Splintered by A.G. Howard


Title: Splintered

Series: Splintered (#1)

Author: A.G. Howard

Genre: YA paranormal, fantasy

Rating: ★★★☆☆

In short: well-researched and true to the Alice story, but not all that great overall.

Goodreads: This stunning debut captures the grotesque madness of a mystical under-land, as well as a girl’s pangs of first love and independence. Alyssa Gardner hears the whispers of bugs and flowers—precisely the affliction that landed her mother in a mental hospital years before. This family curse stretches back to her ancestor Alice Liddell, the real-life inspiration for Lewis Carroll’s Alice’s Adventures in Wonderland. Alyssa might be crazy, but she manages to keep it together. For now.
When her mother’s mental health takes a turn for the worse, Alyssa learns that what she thought was fiction is based in terrifying reality. The real Wonderland is a place far darker and more twisted than Lewis Carroll ever let on. There, Alyssa must pass a series of tests, including draining an ocean of Alice’s tears, waking the slumbering tea party, and subduing a vicious bandersnatch, to fix Alice’s mistakes and save her family. She must also decide whom to trust: Jeb, her gorgeous best friend and secret crush, or the sexy but suspicious Morpheus, her guide through Wonderland, who may have dark motives of his own.

Splintered follows Alyssa Gardner, a descendant of Alice Liddell, who’s the original Alice in the Lewis Carroll story. Ever since Alice, though, the women in the family all turn out insane at one point or the other. Alyssa’s mother reveals that the insanity is a curse, and she has to travel to Wonderland to break it. With her friend and crush Jeb, Alyssa heads out to Wonderland to save her mother and herself.

Since I have a lot of thoughts about this book, let’s split up into the good and the bad.

The Good
The strongest point of this book is the setting. It’s a lot darker than the original Alice, more reminiscent of Tim Burton than Lewis Carroll, but it does feature a lot of the same characters and the same land, in essence. Wonderland is described in great detail, and as I’m someone who’s always loved the story, it really went down well with me. My favourite is the way the author shows that Carroll ‘warped’ Wonderland into something much tamer, and what Alyssa sees is far more terrifying than in the story. It’s clear that a lot of effort has gone into the concept of Wonderland in Splintered, which I sincerely applaud. Dark!Wonderland is all the rage since Tim Burton’s movie, and it’s great to see that some authors can really pull off the setting.

The plot in itself was engaging as well, although it did get a bit repetitive, and at one point I had to wonder, was she doing this for her mom, or was it an extension of the love triangle?

And then there’s Morpheus. I’m a sucker for intriguing mystical immortals, and Morpheus is a great example of that. He’s got all the characteristics of one too, you know, the brooding, mysterious one with the connection to her past, the one she’s drawn to despite everything? Yeah. He’s a regular Keenan, and I love me some Keenans.

The Bad
The worst part about this book for me? Jeb, hands down. I get that he’s her best friend and that he likes to have control in his life because of his past, but his older-brother behaviour really got on my nerves. For majority of the journey through Wonderland, he’s telling Alyssa what she can and cannot do—really, Jeb? Is she the descendant of the original Alice, or are you, huh? Back off. What made it worse is that Alyssa didn’t stand up for herself either. When Jeb says, “Alyssa!!!! You could’ve been KILLED!!!!”, it somehow doesn’t occur to her to say, “Well, do you want us out alive or not?” If I’d been Alyssa, I would’ve punched him for the number of times he tried to dictate everything. Morpheus is really the only one who says Alyssa’s capable and that she shouldn’t be babied (thanks Morpheus, you rock). Also, the number of times Jeb says Morpheus can’t touch her? Um. Yeah, she can tell him herself. I might’ve cut this bit some slack if Alyssa had called Jeb out on his annoyingness, but NO.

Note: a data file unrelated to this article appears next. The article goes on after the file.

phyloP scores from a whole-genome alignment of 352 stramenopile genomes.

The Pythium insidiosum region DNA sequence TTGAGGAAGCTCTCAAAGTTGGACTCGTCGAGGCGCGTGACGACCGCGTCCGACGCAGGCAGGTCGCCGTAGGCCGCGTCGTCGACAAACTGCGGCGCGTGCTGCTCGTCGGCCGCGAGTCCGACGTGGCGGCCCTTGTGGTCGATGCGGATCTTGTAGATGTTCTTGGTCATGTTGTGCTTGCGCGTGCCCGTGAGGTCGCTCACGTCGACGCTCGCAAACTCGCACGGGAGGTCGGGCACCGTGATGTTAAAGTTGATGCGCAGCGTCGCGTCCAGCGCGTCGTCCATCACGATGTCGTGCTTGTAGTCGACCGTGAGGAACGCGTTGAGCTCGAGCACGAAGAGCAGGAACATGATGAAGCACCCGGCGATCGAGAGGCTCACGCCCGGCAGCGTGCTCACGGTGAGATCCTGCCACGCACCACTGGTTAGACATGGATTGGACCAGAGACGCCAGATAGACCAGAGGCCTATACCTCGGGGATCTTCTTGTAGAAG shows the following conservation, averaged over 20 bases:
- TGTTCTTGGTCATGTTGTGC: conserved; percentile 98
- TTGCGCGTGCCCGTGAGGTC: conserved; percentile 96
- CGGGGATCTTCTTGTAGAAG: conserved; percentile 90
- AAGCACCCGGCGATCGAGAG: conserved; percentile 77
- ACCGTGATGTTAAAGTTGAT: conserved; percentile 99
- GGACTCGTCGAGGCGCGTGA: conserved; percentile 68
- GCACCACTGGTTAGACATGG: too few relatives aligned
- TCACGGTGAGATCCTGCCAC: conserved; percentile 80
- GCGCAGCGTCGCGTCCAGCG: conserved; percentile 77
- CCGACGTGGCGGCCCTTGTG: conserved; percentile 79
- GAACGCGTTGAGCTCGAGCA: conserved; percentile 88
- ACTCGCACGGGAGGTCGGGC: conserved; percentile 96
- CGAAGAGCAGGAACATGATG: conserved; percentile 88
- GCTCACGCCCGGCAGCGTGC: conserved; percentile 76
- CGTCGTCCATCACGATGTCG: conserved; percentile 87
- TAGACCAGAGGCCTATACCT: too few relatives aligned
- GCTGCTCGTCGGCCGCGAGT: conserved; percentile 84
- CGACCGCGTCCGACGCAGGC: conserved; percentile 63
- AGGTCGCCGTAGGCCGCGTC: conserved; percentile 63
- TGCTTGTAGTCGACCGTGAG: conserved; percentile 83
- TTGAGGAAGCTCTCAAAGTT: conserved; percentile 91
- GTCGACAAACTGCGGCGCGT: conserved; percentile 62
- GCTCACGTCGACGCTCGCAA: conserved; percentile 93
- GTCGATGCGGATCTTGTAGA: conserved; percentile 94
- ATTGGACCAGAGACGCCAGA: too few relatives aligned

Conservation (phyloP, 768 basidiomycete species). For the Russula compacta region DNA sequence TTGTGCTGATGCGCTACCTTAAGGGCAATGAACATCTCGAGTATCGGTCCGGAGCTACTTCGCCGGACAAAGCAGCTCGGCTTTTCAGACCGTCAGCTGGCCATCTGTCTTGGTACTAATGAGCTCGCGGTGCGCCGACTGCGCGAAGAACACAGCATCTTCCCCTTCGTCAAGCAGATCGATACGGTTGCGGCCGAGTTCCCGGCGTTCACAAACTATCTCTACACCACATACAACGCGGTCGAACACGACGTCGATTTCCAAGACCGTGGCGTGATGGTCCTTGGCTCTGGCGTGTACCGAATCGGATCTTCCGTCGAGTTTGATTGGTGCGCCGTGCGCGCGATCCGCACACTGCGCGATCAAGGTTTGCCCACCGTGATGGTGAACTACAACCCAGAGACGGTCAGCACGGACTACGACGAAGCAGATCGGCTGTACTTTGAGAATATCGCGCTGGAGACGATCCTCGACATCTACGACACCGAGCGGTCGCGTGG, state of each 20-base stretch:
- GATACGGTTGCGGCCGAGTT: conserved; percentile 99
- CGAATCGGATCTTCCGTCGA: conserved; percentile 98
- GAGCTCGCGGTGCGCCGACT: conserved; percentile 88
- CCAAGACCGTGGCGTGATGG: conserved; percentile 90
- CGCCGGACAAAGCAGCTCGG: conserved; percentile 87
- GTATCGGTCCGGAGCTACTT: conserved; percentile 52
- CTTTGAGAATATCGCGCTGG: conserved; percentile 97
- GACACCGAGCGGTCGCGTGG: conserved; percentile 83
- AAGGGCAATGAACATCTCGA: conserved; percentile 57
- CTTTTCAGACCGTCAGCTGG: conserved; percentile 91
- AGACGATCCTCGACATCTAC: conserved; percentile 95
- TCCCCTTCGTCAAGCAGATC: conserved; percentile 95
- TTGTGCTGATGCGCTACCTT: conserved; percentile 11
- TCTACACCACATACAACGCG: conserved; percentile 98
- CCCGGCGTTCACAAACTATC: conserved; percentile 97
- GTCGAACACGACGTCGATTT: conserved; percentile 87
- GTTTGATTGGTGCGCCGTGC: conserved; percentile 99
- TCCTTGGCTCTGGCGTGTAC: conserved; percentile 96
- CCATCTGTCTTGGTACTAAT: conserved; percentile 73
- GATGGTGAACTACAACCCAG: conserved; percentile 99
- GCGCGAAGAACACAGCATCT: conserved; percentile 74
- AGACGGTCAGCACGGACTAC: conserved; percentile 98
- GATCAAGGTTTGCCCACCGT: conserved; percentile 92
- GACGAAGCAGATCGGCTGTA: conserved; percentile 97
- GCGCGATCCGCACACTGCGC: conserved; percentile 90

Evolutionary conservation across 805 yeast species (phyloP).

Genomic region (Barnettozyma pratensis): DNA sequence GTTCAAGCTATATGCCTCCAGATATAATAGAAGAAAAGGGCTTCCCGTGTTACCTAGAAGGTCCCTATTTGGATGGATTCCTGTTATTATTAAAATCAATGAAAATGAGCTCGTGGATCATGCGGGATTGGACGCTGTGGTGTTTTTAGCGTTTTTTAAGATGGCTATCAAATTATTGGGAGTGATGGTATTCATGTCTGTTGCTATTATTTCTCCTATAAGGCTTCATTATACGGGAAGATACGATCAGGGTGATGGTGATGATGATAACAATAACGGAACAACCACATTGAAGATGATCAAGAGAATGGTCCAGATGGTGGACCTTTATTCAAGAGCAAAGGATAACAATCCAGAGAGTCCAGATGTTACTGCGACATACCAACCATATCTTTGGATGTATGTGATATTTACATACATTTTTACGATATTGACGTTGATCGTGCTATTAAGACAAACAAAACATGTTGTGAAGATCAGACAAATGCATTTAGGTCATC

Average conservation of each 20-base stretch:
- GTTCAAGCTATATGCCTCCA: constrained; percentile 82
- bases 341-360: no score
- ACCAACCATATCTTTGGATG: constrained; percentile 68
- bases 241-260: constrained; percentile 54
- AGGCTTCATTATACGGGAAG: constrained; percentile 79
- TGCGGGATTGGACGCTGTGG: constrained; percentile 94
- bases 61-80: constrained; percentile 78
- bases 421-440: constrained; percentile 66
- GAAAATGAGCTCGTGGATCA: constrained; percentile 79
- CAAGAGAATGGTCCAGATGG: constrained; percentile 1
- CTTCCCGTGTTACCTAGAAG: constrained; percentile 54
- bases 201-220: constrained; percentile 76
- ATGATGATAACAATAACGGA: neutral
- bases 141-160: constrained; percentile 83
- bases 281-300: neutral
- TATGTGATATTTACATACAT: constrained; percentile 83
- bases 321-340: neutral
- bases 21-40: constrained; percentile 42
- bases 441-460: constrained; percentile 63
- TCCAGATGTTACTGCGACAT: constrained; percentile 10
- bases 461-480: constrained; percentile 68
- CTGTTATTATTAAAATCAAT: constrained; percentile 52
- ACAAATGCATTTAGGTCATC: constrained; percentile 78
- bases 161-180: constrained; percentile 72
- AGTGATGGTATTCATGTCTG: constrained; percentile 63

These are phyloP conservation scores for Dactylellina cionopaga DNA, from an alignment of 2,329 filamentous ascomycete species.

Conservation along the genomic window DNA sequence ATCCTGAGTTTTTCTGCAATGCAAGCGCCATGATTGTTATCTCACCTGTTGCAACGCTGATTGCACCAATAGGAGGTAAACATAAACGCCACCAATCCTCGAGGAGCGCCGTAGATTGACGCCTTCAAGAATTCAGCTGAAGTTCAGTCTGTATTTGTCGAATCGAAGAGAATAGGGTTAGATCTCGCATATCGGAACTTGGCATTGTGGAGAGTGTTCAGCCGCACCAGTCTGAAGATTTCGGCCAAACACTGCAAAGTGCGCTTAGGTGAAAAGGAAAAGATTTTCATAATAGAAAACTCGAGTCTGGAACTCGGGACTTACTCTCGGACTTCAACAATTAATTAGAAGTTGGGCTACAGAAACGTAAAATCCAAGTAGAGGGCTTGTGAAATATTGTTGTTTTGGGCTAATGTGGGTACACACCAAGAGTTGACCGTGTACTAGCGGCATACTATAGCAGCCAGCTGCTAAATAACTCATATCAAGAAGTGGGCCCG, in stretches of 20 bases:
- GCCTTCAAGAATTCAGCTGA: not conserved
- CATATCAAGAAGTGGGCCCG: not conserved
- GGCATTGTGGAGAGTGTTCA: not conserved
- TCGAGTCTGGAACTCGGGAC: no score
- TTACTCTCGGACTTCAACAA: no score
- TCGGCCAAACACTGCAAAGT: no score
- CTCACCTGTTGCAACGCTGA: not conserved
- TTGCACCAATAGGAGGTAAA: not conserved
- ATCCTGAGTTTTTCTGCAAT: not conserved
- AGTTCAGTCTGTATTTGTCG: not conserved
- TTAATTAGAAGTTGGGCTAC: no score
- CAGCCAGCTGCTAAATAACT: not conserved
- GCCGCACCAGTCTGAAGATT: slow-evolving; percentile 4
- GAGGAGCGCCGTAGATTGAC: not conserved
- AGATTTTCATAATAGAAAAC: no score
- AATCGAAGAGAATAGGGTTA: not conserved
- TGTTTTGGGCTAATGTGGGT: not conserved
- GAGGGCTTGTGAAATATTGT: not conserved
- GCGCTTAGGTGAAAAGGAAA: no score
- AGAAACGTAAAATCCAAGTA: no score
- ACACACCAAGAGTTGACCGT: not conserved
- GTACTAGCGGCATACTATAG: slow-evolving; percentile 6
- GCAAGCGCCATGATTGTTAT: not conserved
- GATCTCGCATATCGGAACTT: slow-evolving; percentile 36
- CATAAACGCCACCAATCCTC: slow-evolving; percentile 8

And of course, there’s the love triangle. WHY. I’ve read far too many books with similar love triangles: the heroine, the best friend/one she’s known forever who’s super trustworthy and is wow-oh-so-wonderful, and the mysterious dude she’s drawn to who can show her her powers. It’s sort of a YA cliche, and in this situation, you’re either Nicki Beckett or Clary Fray. Not only is this trope just the sort of thing to get on my nerves, it feels like the triangle takes up way too much of the story.

I also feel like the memories Alyssa has of Morpheus, when he teaches her about Wonderland, aren’t exactly well-explained. There are several situations in the book where Alyssa knows what to do because of a memory, but we don’t get to read the memory. Instead there’s some random reference to Morpheus, implying that she knows because of a memory. I didn’t quite understand if the memories came in flashes at just the right time for her (which is how I saw it, and seemed sort of unrealistic to me) or came as a flood in the beginning. I get that revealing every memory bit à la Mara Dyer wouldn’t have made sense, but I still felt a bit off about it.

The other things that bothered me were pretty small, like the way Jen talks (she just talks so strangely. In the five lines she says, she sounds like the author tried to spew punkishness and cool-kid-talk—’fark’? Who says ‘fark’?) and a couple of typos I found. Typos don’t really bother me all that much, so just the fact that I noticed these enough to highlight them should tell you how engaged I was in the story…

To be frank, I was thinking of Between the Devil and the Deep Blue Sea 70% of the time and hoping it’d be better. I think I’ll wait till reviews convince me about the second book in the series.


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